Collimators

The use of collimators for generating narrow X-Ray beams is straightforward, but can suffer from loss of intensity as the beam diameter decreases.

Passing a relatively large X-Ray beam through a small aperture results in most of the primary X-Rays being blocked by the material around the aperture. X-Rays only pass through the aperture itself, yielding a beam with a diameter approaching that of the aperture.

However, as the aperture is narrowed, the proportion of X-Rays which are blocked increases dramatically. Thus, beams generated in this manner with diameters below 500 µm become low in intensity, and diameters below 100 µm become unworkable because of this problem.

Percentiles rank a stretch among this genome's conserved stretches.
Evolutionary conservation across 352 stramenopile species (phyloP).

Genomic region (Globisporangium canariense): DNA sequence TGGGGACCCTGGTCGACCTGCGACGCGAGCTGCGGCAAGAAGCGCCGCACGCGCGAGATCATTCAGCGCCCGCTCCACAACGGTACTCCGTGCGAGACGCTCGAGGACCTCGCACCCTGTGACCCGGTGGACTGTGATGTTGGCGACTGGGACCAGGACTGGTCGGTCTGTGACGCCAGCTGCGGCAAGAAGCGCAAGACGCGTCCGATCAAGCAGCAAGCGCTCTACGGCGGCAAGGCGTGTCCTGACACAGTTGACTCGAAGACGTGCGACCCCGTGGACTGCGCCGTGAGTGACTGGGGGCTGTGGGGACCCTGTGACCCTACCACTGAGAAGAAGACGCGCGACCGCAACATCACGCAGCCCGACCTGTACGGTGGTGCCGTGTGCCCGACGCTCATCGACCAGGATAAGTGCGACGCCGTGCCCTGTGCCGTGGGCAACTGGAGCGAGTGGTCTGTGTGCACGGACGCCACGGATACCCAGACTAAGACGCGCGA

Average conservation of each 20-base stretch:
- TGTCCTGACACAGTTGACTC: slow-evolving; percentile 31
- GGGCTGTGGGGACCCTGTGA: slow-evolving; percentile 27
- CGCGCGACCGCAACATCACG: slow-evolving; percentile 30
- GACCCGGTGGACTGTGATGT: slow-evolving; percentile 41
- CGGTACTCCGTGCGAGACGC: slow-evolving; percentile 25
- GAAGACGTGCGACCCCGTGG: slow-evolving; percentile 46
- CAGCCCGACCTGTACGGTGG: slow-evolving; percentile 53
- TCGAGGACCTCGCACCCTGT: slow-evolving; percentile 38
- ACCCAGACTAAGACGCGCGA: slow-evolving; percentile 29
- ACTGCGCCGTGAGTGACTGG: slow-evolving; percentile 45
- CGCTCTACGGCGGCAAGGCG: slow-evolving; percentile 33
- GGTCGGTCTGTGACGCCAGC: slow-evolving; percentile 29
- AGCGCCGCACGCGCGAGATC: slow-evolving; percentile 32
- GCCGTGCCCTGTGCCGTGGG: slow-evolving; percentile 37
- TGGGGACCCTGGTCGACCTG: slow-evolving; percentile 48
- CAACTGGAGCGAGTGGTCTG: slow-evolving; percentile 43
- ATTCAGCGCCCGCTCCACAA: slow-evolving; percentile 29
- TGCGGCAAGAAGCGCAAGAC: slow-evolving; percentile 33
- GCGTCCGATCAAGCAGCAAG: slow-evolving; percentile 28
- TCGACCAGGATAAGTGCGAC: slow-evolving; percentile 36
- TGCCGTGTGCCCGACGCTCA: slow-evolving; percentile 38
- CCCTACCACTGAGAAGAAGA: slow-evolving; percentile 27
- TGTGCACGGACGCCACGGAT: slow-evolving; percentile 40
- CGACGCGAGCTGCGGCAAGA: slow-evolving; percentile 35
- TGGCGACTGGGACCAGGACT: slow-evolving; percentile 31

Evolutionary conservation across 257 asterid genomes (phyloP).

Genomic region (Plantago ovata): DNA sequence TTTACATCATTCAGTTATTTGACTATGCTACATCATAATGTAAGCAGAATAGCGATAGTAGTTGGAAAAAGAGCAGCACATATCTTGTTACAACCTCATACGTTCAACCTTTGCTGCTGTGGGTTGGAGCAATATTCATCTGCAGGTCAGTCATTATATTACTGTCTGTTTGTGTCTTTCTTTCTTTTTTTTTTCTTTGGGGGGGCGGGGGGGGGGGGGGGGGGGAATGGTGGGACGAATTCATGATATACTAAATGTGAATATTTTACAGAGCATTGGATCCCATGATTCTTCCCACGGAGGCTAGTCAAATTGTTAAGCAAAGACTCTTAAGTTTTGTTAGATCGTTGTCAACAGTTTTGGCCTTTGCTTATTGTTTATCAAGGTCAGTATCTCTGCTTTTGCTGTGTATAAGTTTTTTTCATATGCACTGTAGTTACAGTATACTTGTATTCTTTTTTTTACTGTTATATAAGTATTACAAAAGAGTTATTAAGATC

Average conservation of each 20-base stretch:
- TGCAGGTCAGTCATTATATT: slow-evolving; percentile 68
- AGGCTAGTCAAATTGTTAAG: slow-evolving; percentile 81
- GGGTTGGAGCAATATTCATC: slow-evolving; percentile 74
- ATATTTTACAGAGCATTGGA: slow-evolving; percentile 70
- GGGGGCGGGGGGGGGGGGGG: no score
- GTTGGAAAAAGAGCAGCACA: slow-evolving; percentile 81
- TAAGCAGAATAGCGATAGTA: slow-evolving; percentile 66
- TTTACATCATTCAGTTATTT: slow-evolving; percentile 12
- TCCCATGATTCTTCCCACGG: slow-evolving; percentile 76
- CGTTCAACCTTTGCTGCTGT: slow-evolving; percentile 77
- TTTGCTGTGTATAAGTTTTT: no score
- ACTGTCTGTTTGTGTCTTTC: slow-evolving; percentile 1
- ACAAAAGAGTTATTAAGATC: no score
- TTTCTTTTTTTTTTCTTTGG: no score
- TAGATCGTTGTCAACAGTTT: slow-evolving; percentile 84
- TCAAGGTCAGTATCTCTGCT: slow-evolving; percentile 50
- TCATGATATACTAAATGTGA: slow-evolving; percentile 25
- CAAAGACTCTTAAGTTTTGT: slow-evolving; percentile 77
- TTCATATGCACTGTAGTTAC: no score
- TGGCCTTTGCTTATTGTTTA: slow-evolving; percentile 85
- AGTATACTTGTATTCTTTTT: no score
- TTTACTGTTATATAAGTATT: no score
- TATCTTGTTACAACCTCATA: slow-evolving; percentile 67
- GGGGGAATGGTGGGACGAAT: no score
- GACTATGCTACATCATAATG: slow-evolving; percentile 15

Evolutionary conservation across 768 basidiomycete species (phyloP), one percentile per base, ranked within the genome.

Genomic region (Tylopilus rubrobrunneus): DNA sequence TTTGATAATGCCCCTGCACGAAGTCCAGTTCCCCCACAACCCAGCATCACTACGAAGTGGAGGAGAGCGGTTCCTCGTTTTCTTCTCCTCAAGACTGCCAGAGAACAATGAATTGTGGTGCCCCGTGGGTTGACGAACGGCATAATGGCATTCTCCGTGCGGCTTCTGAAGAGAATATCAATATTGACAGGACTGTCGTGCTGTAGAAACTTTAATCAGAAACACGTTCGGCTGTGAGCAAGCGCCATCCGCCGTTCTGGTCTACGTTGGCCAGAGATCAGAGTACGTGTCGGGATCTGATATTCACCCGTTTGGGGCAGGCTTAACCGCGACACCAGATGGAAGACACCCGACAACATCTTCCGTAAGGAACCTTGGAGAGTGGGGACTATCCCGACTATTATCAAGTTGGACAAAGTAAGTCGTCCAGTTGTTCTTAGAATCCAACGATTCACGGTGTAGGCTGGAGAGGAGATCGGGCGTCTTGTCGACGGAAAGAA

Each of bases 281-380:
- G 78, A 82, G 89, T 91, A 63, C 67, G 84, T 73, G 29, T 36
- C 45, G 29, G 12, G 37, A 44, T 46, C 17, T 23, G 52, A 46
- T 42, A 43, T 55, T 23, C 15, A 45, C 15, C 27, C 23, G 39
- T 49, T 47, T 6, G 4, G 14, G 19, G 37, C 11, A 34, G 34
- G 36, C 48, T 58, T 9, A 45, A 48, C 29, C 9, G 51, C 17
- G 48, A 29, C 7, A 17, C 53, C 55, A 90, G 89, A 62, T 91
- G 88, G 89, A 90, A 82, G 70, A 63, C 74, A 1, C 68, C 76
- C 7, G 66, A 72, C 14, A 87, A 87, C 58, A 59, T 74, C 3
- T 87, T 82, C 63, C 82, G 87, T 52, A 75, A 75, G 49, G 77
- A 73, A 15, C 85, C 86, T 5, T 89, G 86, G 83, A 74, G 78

Today collimators are successfully used for high spatial resolution analysis (beam diameters <20 µm) on synchrotron sources, where the extremely high beamline intensities mean that intensity losses are not an issue. For benchtop instruments with less bright X-Ray sources, collimators are not used for ultra-high spatial resolutions.

Collimators